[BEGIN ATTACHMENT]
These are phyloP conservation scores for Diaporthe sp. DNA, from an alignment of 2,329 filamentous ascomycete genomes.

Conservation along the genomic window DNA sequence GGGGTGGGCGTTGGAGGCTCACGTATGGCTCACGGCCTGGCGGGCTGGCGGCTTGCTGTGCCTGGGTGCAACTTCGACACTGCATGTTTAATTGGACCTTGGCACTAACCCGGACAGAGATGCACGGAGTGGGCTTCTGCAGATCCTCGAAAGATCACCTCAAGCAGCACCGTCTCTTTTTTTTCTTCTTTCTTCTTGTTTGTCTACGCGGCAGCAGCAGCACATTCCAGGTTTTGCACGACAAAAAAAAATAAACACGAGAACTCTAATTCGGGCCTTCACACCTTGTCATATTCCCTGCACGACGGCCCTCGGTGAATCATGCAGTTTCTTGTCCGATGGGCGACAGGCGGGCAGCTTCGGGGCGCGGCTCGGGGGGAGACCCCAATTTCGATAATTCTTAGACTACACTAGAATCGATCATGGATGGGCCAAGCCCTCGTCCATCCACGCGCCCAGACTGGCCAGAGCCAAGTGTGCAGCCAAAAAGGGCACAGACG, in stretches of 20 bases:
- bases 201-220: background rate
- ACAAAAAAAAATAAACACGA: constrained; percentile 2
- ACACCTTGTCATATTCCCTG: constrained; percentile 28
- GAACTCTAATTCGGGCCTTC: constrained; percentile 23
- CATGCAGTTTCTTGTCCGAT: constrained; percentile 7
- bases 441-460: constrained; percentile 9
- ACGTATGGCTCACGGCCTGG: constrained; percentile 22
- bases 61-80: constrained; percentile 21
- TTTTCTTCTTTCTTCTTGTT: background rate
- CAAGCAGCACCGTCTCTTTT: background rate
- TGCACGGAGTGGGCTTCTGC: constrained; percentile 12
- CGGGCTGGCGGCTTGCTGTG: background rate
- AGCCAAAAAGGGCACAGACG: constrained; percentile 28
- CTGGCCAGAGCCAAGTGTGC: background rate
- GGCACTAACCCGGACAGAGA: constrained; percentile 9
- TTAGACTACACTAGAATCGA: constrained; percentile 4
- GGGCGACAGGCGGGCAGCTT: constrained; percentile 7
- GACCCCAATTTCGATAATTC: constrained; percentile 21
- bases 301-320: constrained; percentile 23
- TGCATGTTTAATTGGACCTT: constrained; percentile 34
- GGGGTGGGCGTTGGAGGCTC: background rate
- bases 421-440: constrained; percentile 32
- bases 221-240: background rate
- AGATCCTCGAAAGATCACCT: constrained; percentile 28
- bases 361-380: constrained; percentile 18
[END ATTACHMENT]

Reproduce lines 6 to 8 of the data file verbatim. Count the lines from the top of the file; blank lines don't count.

- GAACTCTAATTCGGGCCTTC: constrained; percentile 23
- CATGCAGTTTCTTGTCCGAT: constrained; percentile 7
- bases 441-460: constrained; percentile 9